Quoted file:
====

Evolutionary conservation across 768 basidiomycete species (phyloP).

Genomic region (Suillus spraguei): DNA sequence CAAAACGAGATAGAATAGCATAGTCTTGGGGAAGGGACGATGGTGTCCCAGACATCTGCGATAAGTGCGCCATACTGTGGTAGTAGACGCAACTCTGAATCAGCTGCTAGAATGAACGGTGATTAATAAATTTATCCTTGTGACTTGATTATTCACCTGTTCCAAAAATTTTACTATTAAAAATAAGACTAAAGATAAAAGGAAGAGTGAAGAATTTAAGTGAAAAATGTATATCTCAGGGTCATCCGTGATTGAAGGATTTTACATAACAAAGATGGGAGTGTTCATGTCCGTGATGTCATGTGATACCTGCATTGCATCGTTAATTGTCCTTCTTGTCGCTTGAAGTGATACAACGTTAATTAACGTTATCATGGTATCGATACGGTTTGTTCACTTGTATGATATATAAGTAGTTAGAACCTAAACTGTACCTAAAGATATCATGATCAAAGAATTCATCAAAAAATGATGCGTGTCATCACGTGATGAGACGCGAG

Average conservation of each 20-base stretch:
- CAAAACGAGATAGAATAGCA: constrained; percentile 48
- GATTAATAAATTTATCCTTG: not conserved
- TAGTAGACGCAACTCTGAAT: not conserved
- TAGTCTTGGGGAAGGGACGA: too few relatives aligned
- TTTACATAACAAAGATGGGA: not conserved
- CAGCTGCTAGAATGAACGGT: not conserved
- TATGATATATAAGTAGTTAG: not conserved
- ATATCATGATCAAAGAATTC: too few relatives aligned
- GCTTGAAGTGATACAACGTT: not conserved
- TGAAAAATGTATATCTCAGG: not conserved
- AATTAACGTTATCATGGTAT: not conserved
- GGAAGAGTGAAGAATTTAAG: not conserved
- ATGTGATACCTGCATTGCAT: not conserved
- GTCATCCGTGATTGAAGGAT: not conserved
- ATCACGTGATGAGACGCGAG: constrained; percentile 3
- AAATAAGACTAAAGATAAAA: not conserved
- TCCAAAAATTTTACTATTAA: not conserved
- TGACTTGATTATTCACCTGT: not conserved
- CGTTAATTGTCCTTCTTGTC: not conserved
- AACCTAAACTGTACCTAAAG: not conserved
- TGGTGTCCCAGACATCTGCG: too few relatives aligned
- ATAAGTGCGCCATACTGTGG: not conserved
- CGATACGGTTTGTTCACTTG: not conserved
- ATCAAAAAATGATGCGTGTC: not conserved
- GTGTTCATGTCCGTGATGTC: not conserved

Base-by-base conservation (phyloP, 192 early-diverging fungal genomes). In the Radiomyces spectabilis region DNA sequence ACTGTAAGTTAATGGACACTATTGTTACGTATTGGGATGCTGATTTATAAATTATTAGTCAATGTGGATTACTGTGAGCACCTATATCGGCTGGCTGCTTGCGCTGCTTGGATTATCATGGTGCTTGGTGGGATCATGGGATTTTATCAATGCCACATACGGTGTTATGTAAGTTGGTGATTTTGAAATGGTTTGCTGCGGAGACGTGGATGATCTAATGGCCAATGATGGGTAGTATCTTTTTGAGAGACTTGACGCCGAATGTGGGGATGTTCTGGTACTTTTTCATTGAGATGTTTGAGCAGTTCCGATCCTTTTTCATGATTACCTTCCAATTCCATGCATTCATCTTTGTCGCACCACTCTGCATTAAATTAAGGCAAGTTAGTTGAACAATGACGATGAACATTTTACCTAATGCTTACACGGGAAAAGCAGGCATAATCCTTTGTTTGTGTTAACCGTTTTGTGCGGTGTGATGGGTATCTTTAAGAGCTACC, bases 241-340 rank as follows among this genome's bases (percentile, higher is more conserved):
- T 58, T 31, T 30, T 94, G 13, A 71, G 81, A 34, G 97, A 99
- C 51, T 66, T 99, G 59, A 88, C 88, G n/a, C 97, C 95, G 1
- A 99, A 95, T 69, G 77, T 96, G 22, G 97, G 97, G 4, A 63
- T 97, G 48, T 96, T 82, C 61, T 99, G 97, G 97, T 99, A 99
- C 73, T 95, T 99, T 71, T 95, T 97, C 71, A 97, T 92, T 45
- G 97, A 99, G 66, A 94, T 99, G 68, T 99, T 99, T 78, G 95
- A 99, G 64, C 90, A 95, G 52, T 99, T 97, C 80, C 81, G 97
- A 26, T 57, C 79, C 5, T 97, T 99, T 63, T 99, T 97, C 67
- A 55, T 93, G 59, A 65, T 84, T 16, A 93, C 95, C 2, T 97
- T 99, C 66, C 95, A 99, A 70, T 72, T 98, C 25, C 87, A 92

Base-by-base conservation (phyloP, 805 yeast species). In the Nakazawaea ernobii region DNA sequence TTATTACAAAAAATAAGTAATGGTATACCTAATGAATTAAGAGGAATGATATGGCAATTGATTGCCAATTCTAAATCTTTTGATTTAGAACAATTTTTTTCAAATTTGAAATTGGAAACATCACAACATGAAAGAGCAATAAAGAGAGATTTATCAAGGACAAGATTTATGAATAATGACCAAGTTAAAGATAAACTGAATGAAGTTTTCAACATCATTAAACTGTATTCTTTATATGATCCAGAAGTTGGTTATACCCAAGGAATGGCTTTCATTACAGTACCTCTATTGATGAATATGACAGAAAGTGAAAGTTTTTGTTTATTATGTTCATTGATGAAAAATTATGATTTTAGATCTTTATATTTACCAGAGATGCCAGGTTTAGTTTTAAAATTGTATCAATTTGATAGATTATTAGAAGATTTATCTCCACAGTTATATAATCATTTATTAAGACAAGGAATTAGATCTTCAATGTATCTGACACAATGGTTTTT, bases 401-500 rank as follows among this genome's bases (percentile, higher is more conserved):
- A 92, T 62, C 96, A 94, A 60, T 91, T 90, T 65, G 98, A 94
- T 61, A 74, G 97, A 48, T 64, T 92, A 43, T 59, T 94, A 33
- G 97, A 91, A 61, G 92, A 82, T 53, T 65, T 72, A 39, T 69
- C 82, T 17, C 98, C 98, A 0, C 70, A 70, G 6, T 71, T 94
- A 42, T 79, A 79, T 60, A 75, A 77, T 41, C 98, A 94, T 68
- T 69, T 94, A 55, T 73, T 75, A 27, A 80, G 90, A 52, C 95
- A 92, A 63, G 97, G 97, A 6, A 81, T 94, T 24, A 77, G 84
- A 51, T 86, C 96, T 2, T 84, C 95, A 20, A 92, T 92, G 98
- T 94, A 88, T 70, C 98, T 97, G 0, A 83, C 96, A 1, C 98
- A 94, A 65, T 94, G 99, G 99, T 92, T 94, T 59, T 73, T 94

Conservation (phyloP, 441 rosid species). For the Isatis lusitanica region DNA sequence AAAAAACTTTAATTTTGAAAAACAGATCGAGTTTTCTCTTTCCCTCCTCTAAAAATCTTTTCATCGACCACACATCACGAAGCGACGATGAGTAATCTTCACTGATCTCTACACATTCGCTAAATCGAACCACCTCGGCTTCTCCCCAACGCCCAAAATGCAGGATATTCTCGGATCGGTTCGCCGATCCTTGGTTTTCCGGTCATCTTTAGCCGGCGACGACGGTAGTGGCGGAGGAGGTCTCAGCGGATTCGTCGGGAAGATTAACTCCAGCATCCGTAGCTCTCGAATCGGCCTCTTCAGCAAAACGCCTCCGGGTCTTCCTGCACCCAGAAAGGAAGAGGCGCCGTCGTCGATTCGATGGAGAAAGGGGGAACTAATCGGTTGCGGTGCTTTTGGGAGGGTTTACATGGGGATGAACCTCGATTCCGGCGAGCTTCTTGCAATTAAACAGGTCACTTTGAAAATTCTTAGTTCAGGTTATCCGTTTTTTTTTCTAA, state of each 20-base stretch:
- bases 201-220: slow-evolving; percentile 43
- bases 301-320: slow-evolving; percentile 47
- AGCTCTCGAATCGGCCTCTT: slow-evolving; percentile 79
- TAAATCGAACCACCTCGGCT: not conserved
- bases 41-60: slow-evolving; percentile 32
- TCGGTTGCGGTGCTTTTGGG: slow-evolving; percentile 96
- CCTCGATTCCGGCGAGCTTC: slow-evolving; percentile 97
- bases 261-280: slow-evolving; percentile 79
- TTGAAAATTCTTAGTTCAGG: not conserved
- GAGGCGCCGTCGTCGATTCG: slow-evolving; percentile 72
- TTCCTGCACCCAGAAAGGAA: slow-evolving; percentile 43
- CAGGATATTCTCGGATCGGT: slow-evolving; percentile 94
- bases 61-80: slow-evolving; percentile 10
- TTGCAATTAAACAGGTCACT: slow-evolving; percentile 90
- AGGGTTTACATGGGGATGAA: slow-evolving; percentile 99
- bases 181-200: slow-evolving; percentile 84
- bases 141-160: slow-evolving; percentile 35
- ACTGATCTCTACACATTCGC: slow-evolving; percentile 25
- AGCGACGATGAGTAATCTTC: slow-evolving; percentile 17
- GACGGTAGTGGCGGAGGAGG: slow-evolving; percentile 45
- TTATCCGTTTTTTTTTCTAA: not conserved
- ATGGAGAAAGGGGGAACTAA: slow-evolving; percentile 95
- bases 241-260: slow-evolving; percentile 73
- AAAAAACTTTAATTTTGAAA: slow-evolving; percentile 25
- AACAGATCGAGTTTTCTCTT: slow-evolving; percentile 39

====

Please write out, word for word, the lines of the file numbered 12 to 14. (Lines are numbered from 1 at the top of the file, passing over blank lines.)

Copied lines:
- GCTTGAAGTGATACAACGTT: not conserved
- TGAAAAATGTATATCTCAGG: not conserved
- AATTAACGTTATCATGGTAT: not conserved